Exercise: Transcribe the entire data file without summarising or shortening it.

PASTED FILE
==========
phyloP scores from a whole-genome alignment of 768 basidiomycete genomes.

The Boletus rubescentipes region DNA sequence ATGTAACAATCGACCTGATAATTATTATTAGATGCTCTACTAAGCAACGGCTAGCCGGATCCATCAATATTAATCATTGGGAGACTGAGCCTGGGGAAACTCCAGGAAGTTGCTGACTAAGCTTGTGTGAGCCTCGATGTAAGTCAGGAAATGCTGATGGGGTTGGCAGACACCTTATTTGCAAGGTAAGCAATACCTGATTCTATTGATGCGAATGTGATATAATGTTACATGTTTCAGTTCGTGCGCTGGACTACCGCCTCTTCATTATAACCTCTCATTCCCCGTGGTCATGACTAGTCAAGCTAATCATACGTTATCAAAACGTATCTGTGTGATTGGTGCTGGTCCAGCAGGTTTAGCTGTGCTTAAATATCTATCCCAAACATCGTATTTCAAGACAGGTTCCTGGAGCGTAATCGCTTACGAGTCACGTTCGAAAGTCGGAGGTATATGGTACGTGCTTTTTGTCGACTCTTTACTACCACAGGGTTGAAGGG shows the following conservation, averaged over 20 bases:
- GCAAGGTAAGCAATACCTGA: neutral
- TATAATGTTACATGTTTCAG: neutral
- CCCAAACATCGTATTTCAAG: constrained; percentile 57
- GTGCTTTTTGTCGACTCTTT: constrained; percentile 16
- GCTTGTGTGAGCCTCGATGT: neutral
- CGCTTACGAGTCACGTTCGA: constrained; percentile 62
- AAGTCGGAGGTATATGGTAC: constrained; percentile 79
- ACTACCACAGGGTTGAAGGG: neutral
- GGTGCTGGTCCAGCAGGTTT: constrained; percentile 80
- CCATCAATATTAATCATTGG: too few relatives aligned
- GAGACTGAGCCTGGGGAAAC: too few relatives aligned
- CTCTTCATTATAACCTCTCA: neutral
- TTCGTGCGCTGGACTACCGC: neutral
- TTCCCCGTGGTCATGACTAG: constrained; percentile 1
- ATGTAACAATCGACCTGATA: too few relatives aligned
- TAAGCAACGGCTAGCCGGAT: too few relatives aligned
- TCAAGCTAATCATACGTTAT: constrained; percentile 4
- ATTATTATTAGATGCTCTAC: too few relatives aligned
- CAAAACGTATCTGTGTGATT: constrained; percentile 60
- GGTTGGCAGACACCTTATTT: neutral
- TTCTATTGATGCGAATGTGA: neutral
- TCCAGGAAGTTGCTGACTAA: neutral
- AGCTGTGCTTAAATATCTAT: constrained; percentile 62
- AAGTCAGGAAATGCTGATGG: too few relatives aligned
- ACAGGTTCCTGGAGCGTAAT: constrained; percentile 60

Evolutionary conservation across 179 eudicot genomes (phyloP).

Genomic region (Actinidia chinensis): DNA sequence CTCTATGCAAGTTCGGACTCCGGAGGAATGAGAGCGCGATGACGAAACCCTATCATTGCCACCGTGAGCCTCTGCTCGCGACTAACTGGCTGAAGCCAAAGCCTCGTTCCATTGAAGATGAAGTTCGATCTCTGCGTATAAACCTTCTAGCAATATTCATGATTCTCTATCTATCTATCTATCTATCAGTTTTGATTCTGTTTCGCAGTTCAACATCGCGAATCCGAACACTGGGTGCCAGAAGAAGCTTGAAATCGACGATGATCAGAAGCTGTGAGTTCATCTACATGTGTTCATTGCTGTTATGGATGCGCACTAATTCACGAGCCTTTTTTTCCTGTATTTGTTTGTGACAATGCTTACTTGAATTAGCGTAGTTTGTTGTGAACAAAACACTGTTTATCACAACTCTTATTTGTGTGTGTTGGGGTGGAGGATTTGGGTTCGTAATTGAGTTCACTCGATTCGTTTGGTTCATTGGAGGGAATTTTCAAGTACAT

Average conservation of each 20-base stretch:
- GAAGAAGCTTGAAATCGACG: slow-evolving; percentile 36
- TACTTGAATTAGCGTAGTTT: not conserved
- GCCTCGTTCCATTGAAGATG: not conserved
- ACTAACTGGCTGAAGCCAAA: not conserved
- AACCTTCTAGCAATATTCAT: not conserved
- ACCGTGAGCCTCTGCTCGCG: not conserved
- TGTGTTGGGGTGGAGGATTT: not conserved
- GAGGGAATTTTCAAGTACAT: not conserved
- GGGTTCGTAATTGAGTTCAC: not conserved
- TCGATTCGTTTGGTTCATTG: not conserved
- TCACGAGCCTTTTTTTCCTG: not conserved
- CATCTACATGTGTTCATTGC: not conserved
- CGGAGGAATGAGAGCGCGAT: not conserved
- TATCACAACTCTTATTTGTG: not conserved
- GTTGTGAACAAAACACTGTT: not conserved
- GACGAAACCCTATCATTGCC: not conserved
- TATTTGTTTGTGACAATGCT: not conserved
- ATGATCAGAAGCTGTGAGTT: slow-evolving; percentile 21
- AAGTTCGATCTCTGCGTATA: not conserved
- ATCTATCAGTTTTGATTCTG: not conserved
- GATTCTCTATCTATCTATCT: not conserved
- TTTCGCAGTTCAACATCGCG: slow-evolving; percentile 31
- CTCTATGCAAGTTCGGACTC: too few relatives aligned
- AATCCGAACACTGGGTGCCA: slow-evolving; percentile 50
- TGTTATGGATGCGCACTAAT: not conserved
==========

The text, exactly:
phyloP scores from a whole-genome alignment of 768 basidiomycete genomes.

The Boletus rubescentipes region DNA sequence ATGTAACAATCGACCTGATAATTATTATTAGATGCTCTACTAAGCAACGGCTAGCCGGATCCATCAATATTAATCATTGGGAGACTGAGCCTGGGGAAACTCCAGGAAGTTGCTGACTAAGCTTGTGTGAGCCTCGATGTAAGTCAGGAAATGCTGATGGGGTTGGCAGACACCTTATTTGCAAGGTAAGCAATACCTGATTCTATTGATGCGAATGTGATATAATGTTACATGTTTCAGTTCGTGCGCTGGACTACCGCCTCTTCATTATAACCTCTCATTCCCCGTGGTCATGACTAGTCAAGCTAATCATACGTTATCAAAACGTATCTGTGTGATTGGTGCTGGTCCAGCAGGTTTAGCTGTGCTTAAATATCTATCCCAAACATCGTATTTCAAGACAGGTTCCTGGAGCGTAATCGCTTACGAGTCACGTTCGAAAGTCGGAGGTATATGGTACGTGCTTTTTGTCGACTCTTTACTACCACAGGGTTGAAGGG shows the following conservation, averaged over 20 bases:
- GCAAGGTAAGCAATACCTGA: neutral
- TATAATGTTACATGTTTCAG: neutral
- CCCAAACATCGTATTTCAAG: constrained; percentile 57
- GTGCTTTTTGTCGACTCTTT: constrained; percentile 16
- GCTTGTGTGAGCCTCGATGT: neutral
- CGCTTACGAGTCACGTTCGA: constrained; percentile 62
- AAGTCGGAGGTATATGGTAC: constrained; percentile 79
- ACTACCACAGGGTTGAAGGG: neutral
- GGTGCTGGTCCAGCAGGTTT: constrained; percentile 80
- CCATCAATATTAATCATTGG: too few relatives aligned
- GAGACTGAGCCTGGGGAAAC: too few relatives aligned
- CTCTTCATTATAACCTCTCA: neutral
- TTCGTGCGCTGGACTACCGC: neutral
- TTCCCCGTGGTCATGACTAG: constrained; percentile 1
- ATGTAACAATCGACCTGATA: too few relatives aligned
- TAAGCAACGGCTAGCCGGAT: too few relatives aligned
- TCAAGCTAATCATACGTTAT: constrained; percentile 4
- ATTATTATTAGATGCTCTAC: too few relatives aligned
- CAAAACGTATCTGTGTGATT: constrained; percentile 60
- GGTTGGCAGACACCTTATTT: neutral
- TTCTATTGATGCGAATGTGA: neutral
- TCCAGGAAGTTGCTGACTAA: neutral
- AGCTGTGCTTAAATATCTAT: constrained; percentile 62
- AAGTCAGGAAATGCTGATGG: too few relatives aligned
- ACAGGTTCCTGGAGCGTAAT: constrained; percentile 60

Evolutionary conservation across 179 eudicot genomes (phyloP).

Genomic region (Actinidia chinensis): DNA sequence CTCTATGCAAGTTCGGACTCCGGAGGAATGAGAGCGCGATGACGAAACCCTATCATTGCCACCGTGAGCCTCTGCTCGCGACTAACTGGCTGAAGCCAAAGCCTCGTTCCATTGAAGATGAAGTTCGATCTCTGCGTATAAACCTTCTAGCAATATTCATGATTCTCTATCTATCTATCTATCTATCAGTTTTGATTCTGTTTCGCAGTTCAACATCGCGAATCCGAACACTGGGTGCCAGAAGAAGCTTGAAATCGACGATGATCAGAAGCTGTGAGTTCATCTACATGTGTTCATTGCTGTTATGGATGCGCACTAATTCACGAGCCTTTTTTTCCTGTATTTGTTTGTGACAATGCTTACTTGAATTAGCGTAGTTTGTTGTGAACAAAACACTGTTTATCACAACTCTTATTTGTGTGTGTTGGGGTGGAGGATTTGGGTTCGTAATTGAGTTCACTCGATTCGTTTGGTTCATTGGAGGGAATTTTCAAGTACAT

Average conservation of each 20-base stretch:
- GAAGAAGCTTGAAATCGACG: slow-evolving; percentile 36
- TACTTGAATTAGCGTAGTTT: not conserved
- GCCTCGTTCCATTGAAGATG: not conserved
- ACTAACTGGCTGAAGCCAAA: not conserved
- AACCTTCTAGCAATATTCAT: not conserved
- ACCGTGAGCCTCTGCTCGCG: not conserved
- TGTGTTGGGGTGGAGGATTT: not conserved
- GAGGGAATTTTCAAGTACAT: not conserved
- GGGTTCGTAATTGAGTTCAC: not conserved
- TCGATTCGTTTGGTTCATTG: not conserved
- TCACGAGCCTTTTTTTCCTG: not conserved
- CATCTACATGTGTTCATTGC: not conserved
- CGGAGGAATGAGAGCGCGAT: not conserved
- TATCACAACTCTTATTTGTG: not conserved
- GTTGTGAACAAAACACTGTT: not conserved
- GACGAAACCCTATCATTGCC: not conserved
- TATTTGTTTGTGACAATGCT: not conserved
- ATGATCAGAAGCTGTGAGTT: slow-evolving; percentile 21
- AAGTTCGATCTCTGCGTATA: not conserved
- ATCTATCAGTTTTGATTCTG: not conserved
- GATTCTCTATCTATCTATCT: not conserved
- TTTCGCAGTTCAACATCGCG: slow-evolving; percentile 31
- CTCTATGCAAGTTCGGACTC: too few relatives aligned
- AATCCGAACACTGGGTGCCA: slow-evolving; percentile 50
- TGTTATGGATGCGCACTAAT: not conserved